2.2. Measures

The survey was built in Qualtrics and includes the following measures in order: The demographic Questionnaire collects information such as age, gender, marital, education, employment status, and living arrangements as potential covariates. The Vancouver Index of Acculturation (VIA) [60] is a 20-item scale for enculturation (i.e., the practice of heritage culture; for example, “I enjoy social activities with Chinese people”) and acculturation (i.e., the practice of hosting culture; for example, “I enjoy social activities with typical North American people”), based on a 9-point Likert scale from 1 (strongly disagree) to 9 (strongly agree). Both sub-scales showed strong internal reliability (a = 0.91 for enculturation, a = 0.89 for acculturation), and they were used as moderators in the current study. The UCLA Loneliness Scale (Version 3) [61] is a 20-item scale for subjective feelings of loneliness and social isolation based on a 4-point Likert scale from 1 (never) to 4 (often). The total score ranges from 20 to 80, with a higher score indexing a higher level of loneliness. It showed decent internal reliability (a = 0.60) in the current study. The Multidimensional Scale of Perceived Social Support Scale (MSPSS) [62] is a 12-item scale assessing social support from significant others, family, and friends based on a 7-point Likert scale ranging from 1 (very strongly disagree) to 7 (very strongly agree). The total score ranges from 12 to 84, with a higher score indexing a higher level of perceived support. It showed high internal reliability (a = 0.91) in this study. Loneliness and Social support were used as predictors in this study. The World Health Organization-Five Well-Being Index (WHO-5) [63] has 5 items assessing emotional psychological well-being during the past two weeks based on a 6-point Likert Scale from 0 (at no time) to 5 (all of the time). The score (4 times the raw sum score) ranged from 0 (worst) to 100 (best), with a higher score meaning better well-being. The current sample showed high reliability (a = 0.88). The Satisfaction with Life Scale (SWLS) [64] is a 5-item scale for the global perception of life satisfaction based on a 7-point Likert scale ranging from 1 (strongly disagree) to 7 (strongly agree). The sum score (ranging 5–35) indexes life satisfaction, with a higher score meaning higher satisfaction. The current sample showed strong internal reliability (a = 0.85). WHO-5 and SWLS scores were used as dependent variables in this study.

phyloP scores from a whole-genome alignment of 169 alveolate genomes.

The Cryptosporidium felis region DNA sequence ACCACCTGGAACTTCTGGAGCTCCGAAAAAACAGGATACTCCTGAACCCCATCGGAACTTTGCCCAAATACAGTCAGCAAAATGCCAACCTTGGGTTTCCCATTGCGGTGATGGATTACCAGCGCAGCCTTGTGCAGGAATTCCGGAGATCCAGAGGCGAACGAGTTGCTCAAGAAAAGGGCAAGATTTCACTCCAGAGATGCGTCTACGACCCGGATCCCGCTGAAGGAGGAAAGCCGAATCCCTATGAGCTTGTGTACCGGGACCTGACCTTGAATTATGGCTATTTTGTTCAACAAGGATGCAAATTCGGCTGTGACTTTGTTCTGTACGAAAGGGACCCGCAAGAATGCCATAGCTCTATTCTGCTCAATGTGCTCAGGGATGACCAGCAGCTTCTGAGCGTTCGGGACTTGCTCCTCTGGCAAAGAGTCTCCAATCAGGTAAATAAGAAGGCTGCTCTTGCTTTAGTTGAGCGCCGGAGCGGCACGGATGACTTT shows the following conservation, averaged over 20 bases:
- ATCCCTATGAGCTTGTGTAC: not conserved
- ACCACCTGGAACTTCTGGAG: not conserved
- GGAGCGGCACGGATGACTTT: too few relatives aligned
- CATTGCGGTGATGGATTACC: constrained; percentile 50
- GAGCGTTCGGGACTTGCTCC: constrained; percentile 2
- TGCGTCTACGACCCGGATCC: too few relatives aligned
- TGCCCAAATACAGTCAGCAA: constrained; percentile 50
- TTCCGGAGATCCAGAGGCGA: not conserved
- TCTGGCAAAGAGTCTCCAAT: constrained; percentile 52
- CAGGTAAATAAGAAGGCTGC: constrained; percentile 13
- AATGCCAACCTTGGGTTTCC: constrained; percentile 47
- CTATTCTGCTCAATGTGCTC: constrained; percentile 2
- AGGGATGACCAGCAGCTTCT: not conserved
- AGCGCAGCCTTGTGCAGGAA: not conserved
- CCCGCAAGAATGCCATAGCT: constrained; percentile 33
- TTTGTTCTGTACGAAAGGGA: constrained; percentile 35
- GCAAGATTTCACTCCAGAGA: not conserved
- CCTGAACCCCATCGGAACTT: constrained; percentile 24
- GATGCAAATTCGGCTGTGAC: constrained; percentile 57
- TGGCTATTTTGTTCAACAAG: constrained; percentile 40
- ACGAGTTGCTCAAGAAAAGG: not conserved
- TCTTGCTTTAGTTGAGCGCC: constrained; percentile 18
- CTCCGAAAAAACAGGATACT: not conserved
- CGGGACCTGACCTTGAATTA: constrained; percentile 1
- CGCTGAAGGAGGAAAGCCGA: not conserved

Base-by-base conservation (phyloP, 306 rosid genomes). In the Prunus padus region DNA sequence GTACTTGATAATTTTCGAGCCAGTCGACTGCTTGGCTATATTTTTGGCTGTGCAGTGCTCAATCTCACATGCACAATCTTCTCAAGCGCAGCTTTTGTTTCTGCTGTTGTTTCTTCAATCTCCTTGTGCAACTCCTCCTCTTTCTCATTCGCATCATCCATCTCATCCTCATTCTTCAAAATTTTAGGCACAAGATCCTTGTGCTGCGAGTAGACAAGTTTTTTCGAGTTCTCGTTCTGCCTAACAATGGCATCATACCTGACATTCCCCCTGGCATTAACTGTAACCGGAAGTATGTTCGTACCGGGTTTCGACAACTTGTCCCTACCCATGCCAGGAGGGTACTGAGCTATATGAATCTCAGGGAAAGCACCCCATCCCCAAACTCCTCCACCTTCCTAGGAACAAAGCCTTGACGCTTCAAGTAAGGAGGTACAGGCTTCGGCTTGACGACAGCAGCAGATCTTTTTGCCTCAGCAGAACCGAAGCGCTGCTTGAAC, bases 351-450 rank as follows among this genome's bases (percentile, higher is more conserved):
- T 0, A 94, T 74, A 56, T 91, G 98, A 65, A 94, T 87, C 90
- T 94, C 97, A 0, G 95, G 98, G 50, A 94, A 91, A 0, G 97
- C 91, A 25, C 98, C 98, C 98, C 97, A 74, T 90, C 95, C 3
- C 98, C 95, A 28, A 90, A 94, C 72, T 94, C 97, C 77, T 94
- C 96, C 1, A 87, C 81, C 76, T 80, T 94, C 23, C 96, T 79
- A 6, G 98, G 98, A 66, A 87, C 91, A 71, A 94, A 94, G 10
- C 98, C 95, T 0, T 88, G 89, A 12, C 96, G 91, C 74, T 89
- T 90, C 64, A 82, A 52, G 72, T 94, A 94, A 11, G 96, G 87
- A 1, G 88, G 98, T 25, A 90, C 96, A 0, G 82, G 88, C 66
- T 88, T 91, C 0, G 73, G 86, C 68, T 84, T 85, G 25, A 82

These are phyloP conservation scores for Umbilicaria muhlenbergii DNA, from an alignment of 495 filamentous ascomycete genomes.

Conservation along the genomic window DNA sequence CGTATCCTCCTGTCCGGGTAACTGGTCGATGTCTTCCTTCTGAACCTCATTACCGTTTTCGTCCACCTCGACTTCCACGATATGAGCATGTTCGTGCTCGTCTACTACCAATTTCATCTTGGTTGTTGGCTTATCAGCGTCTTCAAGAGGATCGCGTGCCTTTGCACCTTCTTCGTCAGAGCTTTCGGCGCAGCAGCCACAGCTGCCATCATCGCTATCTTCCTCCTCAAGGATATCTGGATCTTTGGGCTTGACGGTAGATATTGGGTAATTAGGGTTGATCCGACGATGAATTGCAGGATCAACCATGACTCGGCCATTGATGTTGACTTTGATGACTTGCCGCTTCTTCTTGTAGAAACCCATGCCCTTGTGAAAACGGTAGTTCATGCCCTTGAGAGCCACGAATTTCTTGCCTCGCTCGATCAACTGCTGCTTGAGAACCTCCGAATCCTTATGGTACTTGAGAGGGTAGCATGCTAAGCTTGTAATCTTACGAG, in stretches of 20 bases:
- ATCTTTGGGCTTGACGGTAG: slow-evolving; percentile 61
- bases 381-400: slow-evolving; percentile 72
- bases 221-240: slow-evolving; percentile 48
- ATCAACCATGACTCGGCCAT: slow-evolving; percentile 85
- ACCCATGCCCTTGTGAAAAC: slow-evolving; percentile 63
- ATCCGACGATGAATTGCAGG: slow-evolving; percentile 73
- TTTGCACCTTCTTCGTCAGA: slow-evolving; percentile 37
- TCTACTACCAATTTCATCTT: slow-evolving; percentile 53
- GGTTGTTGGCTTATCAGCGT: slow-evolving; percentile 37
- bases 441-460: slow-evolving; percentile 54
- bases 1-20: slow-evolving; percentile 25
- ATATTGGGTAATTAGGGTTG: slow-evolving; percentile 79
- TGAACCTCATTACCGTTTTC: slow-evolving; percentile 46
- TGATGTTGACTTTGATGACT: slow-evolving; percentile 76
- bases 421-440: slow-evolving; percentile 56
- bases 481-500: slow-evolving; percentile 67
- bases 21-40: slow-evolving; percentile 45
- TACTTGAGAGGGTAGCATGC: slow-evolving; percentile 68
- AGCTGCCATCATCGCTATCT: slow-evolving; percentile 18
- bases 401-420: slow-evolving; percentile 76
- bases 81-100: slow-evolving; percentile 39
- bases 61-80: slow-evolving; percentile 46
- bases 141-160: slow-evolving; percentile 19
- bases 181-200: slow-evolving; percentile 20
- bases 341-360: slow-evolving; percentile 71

2.3. Procedure

Informed consent was collected before the session starts. The data collection testing session took around 35 min, facilitated by research assistants through a Zoom or a phone meeting. For the individual testing session, the survey was largely completed by a research assistant on behalf of participants based on their spoken responses. At group testing Zoom sessions, the survey was largely completed by participants on their own through a distributed survey link through Zoom chat. Eight group testing sessions were conducted. Participants were randomly assigned a subject number emailed to them ahead of the scheduled session, and also reminded during the session if needed. They first received instructions on the testing procedure and were given opportunities to ask clarification questions. The survey link was then posted in the Zoom chat. Those who have questions or difficulty completing on their own were assigned to a private breakout room to get it completed, each with an individual research assistant.

2.4. Data Cleaning and Analysis

During the data cleaning, we replaced all the missing values (approximately 1% in total data points) by the average on each scale or subscale for each participant. Only those who completed at least 80% of the items of each scale were included in the final analysis on that scale [65]. We then checked the distribution normality of each outcome variable through skewness and kurtosis reported in the histograms and normal Q–Q plots. The Winserizing procedure was applied to replace all the outliers identified in the Stem-and Leaves Plots (2.5 SDs away from the group mean) with either the closest minimum or maximum value [66]. No violation of homogeneity and collinearity was detected based on the Levene’s test. All variables with a normal distribution were centered to reduce multi-collinearity [67] before being included in the regression analysis. The data analysis was conducted in IBM SPSS 24. We first performed univariate analysis of variance models (ANOVAs) on the two psychological well-being outcome scores stratified by sociodemographic variables (Table 1). These analyses aimed to describe the sample and identify potential sociodemographic predictors to serve as covariates in the subsequent regression models). As per convention [68], variables with a p ≤ 0.20 from the ANOVAs were identified as potential covariates in the subsequent corresponding multiple linear regression models (Table 2 and Table 3).

3. Results

3.1. Sample Demographic Characteristics and Group Differences in Outcome Variables

The sample characteristics and the group differences in outcome variables were displayed in Table 1. Based on the univariate ANOVA results, the variables with p ≤ 0.20 (i.e., gender, income, and religion for WHO-5 and education level for SWLS) were identified as potential sociodemographic covariates in the subsequent regression models.

3.2. Regression Analyses

Hierarchical regression models were conducted to identify significant predictors for the two psychological well-being outcomes: WHO-5 and SWLS, each with a 2-step model. In Step 1, loneliness and social support, together with sociodemographic covariates, were entered. In Step 2, acculturation and enculturation scores were added as moderators.